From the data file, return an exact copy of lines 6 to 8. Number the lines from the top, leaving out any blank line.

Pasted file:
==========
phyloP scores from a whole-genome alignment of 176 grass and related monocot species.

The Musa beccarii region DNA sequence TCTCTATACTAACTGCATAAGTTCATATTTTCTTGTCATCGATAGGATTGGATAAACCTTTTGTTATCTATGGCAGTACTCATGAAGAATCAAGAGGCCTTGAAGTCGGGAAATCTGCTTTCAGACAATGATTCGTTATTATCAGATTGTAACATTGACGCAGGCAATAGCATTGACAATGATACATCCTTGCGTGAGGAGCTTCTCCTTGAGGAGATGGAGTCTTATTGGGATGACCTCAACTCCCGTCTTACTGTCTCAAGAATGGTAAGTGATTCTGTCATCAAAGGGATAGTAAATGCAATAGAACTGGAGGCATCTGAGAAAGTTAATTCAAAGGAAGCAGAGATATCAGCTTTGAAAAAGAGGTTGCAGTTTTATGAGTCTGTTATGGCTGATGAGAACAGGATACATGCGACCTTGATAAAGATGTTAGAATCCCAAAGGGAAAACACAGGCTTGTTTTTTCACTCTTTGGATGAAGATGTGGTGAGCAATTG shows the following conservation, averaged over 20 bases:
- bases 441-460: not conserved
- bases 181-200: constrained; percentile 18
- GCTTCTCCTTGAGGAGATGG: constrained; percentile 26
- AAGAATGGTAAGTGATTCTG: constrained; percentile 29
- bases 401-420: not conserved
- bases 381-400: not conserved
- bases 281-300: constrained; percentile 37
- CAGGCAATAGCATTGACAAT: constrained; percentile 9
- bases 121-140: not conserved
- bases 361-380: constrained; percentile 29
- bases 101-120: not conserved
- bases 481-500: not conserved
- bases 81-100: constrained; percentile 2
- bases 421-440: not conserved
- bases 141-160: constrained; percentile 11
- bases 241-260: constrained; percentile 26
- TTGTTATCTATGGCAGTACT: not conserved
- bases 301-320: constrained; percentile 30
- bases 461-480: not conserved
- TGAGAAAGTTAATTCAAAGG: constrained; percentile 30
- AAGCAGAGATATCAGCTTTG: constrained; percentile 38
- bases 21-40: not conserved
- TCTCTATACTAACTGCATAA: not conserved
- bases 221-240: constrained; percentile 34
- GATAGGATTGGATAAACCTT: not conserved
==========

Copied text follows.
- AAGAATGGTAAGTGATTCTG: constrained; percentile 29
- bases 401-420: not conserved
- bases 381-400: not conserved